US Ambassador to Luxembourg, Tom Barrett and Serge Wilmes, Luxembourg's Minister for the Environment and Biodiversity; Credit: Otilia Dragan/

On Wednesday 21 February 2024, the US Ambassador to Luxembourg, Tom Barrett and Serge Wilmes, Luxembourg's Minister for the Environment and Biodiversity, signed the Global Net-Zero Government Initiative agreement at the US Embassy in Luxembourg.

After the 2022 United Nations Climate Change Conference (COP27), where the US proposed the Global Net-Zero Government Initiative, urging nations to aim for net-zero emissions from their national government activities by 2050, Luxembourg has pledged to join this effort.

Through its participation in this initiative, Luxembourg thus affirmed its commitment to achieving net-zero emissions from its national government operations by no later than 2050, thereby emphasising the critical role governments can play in addressing climate change.

The Ambassador noted that he called Minister Wilmes, asking to arrange a meeting to discuss organising a signing ceremony and working together towards a “greener, safer, more prosperous world” goal, and that it took „maybe half a second" for the minister to agree to do this. „We have to do this together," the Ambassador stressed, emphasising the shared commitment, especially for national governments, which play a pivotal role in fighting climate change, as some of the largest employers and consumers worldwide. He added that the governments of Luxembourg and the US should lead by example. Ambassador Barrett recalled how President Joe Biden signed the instrument to bring the United States back into the Paris Agreement hours after taking office. Finally, he stressed the urgency of the matter and the “commitment to safeguarding the future of the planet”. The Ambassador also urged the students present to “take an active role in combating climate change” emphasising his belief that “we can turn the tide on climate change” by working together.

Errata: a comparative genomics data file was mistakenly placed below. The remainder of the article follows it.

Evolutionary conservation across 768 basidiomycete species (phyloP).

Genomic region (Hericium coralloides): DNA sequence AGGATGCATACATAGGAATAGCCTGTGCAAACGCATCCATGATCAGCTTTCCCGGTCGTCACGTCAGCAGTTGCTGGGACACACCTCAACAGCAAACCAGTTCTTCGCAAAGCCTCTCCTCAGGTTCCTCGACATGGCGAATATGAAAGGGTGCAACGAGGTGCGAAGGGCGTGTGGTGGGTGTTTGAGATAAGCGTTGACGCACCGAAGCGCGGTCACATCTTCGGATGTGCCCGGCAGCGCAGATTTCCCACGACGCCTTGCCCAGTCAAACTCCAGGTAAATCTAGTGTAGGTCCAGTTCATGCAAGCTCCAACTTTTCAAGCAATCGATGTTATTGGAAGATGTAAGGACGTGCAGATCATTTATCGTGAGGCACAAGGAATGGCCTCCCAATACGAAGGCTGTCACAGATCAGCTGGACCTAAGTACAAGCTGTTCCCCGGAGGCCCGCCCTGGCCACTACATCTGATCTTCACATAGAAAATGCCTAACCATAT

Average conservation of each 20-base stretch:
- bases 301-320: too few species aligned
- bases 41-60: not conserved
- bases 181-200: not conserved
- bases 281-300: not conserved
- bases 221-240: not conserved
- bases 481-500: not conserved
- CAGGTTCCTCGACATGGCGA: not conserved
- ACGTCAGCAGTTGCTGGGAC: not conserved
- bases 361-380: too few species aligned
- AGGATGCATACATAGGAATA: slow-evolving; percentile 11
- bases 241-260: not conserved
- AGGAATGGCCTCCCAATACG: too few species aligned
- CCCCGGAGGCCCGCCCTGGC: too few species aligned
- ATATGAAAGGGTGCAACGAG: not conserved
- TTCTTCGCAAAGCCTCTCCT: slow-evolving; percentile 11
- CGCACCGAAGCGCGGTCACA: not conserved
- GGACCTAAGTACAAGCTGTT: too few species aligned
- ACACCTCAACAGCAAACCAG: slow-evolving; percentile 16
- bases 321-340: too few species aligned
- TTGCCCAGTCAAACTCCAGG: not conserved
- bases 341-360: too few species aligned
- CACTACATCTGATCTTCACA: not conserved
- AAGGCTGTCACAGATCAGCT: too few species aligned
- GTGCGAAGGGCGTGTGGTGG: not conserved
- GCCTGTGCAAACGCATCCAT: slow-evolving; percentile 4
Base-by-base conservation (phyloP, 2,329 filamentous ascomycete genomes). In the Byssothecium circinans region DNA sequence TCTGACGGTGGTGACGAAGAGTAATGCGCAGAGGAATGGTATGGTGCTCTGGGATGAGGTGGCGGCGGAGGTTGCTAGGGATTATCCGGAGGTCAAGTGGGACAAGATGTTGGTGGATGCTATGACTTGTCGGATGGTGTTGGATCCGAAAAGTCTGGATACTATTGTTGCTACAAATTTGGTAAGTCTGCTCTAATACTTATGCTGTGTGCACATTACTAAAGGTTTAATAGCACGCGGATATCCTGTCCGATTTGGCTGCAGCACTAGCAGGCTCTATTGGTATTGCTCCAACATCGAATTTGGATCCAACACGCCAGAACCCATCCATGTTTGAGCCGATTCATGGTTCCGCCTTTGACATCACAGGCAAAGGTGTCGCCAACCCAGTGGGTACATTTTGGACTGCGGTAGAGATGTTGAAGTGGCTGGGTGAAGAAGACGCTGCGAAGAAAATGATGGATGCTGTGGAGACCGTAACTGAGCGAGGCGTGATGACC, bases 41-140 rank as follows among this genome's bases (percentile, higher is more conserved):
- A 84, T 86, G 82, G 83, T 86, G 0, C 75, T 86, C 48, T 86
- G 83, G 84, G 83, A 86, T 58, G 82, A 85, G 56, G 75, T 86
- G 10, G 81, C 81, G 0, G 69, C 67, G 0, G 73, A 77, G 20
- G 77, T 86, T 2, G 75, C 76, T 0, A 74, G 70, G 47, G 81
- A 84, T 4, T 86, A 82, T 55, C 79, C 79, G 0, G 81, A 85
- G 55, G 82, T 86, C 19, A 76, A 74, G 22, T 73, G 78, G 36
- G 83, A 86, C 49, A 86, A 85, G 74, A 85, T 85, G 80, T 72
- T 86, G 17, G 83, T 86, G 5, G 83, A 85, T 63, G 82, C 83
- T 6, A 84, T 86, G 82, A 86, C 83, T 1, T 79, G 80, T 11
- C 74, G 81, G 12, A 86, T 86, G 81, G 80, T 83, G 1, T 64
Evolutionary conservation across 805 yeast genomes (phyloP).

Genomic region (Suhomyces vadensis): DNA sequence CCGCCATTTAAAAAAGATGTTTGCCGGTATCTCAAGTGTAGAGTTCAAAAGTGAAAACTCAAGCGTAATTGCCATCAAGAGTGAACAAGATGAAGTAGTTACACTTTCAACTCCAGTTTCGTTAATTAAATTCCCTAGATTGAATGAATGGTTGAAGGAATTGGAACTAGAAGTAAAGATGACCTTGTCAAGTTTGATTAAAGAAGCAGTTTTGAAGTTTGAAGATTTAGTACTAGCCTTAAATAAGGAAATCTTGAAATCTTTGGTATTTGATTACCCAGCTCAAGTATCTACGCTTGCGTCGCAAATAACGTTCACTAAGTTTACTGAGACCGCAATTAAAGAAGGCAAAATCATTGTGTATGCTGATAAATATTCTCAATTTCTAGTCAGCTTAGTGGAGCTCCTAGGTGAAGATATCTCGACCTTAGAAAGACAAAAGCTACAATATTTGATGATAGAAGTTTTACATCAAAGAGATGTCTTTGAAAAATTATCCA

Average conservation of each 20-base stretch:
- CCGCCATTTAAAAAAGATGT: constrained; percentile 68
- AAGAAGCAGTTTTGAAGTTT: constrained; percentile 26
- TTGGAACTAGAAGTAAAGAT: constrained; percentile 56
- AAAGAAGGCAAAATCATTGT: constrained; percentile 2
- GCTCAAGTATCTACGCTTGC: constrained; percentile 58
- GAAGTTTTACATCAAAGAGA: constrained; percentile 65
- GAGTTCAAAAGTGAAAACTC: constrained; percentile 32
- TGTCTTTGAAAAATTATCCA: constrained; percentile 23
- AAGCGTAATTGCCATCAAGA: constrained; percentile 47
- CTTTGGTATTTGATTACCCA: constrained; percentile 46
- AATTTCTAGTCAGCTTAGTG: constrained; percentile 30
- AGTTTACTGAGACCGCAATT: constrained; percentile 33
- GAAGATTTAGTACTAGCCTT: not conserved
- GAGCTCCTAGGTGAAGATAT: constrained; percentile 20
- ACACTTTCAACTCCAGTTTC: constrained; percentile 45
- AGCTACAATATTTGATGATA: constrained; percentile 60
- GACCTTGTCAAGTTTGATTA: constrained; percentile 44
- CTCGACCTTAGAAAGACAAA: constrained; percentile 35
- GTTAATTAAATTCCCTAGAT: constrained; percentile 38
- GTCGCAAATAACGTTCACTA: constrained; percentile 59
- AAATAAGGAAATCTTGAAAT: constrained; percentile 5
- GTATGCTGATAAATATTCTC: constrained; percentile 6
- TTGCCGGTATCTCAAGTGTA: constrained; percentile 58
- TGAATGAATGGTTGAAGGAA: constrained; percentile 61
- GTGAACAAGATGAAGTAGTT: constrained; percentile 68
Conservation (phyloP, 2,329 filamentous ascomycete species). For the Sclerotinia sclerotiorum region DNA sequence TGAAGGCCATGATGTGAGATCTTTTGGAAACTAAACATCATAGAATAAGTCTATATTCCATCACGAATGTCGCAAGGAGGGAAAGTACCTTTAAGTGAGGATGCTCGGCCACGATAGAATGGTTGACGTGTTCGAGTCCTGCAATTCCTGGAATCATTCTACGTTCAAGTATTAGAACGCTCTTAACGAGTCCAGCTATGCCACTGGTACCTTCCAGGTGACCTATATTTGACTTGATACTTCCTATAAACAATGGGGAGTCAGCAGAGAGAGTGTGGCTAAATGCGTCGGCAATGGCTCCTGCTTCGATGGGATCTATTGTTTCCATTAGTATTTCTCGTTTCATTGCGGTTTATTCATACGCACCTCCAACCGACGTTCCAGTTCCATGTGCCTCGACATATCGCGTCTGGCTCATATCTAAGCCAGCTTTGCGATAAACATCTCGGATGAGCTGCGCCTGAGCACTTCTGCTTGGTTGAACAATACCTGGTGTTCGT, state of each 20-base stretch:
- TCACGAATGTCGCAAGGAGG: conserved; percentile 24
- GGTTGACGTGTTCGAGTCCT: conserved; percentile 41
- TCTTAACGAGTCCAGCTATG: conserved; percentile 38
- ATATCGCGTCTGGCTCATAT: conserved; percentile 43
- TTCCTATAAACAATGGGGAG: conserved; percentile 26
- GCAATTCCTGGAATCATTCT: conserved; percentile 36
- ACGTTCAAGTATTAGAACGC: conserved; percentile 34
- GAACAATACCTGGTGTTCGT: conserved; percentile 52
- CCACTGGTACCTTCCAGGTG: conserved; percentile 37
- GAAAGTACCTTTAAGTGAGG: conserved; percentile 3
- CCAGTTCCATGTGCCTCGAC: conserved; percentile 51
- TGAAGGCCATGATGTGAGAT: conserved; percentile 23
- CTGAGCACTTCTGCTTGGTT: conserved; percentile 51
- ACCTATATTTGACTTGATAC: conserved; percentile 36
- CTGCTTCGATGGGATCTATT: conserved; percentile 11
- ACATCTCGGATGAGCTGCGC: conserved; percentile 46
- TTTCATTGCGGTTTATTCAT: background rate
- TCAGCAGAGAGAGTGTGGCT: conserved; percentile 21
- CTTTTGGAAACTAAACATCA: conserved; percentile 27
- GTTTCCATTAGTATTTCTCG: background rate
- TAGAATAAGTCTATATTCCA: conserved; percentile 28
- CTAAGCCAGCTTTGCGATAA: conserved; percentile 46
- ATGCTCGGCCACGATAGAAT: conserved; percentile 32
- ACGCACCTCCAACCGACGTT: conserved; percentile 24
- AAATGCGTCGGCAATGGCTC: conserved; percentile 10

Minister Wilmes voiced his pride that the Luxembourg government will, as far as possible, equip all public buildings with photovoltaic panels by 2030. He added that 3% of public buildings have been renovated per year since 2021, with all new buildings now being heated by heat pumps. Minister Wilmes noted that, following the COP28 UN Climate Change Conference in Dubai, despite difficult negotiations with fossil fuel producing countries, it became clear that humanity is facing a "global challenge". He emphasised that it will take “ambitious countries working together and pushing other countries” in order to move forward.

The signing ceremony was held in the presence of students from Luxembourg schools, including St George's School, the International School of Luxembourg and Lycée Robert-Schuman. After the signing ceremony, several student representatives from the schools presented their ideas on climate change initiatives in the ongoing battle against the climate crisis to Ambassador Barrett and Minister Wilmes.

The students from St George's school, part of the institution’s so-called “eco agents” were dressed in bright green hoodies bearing the inscription “there is no planet B”. They took turns noting ideas and initiatives that they have been taking as part of school projects: “The first part of change is awareness,” one student said, while others noted that they have reduced emissions by 16% since 2021 and that they are working together on multiple initiatives and programmes to reduce consumptions, use more sustainable supplies and do upcycling workshops in addition to making birdfeeders, planting trees and other activities with a focus on climate action.

The students from Lycée Robert-Schuman emphasised that “we stand at a turning point in history,” with an “emergency ahead of us”. They also stressed the need to battle lobbyism for the future, and for a more sustainable life.

Finally, the ISL students highlighted the need to protect, preserve, and increase nature, adding that innovation will come from their generation, one “willing to change and combine different perspectives”. They discussed the adoption of a tool to monitor track and evaluate progress in sustainability initiatives at their schools. They also warned of the potentially negative implications of policies and stressed the need to “look carefully at their socio-economical impact” to avoid increasing the poverty gap and to maximise the chances to reach their goal.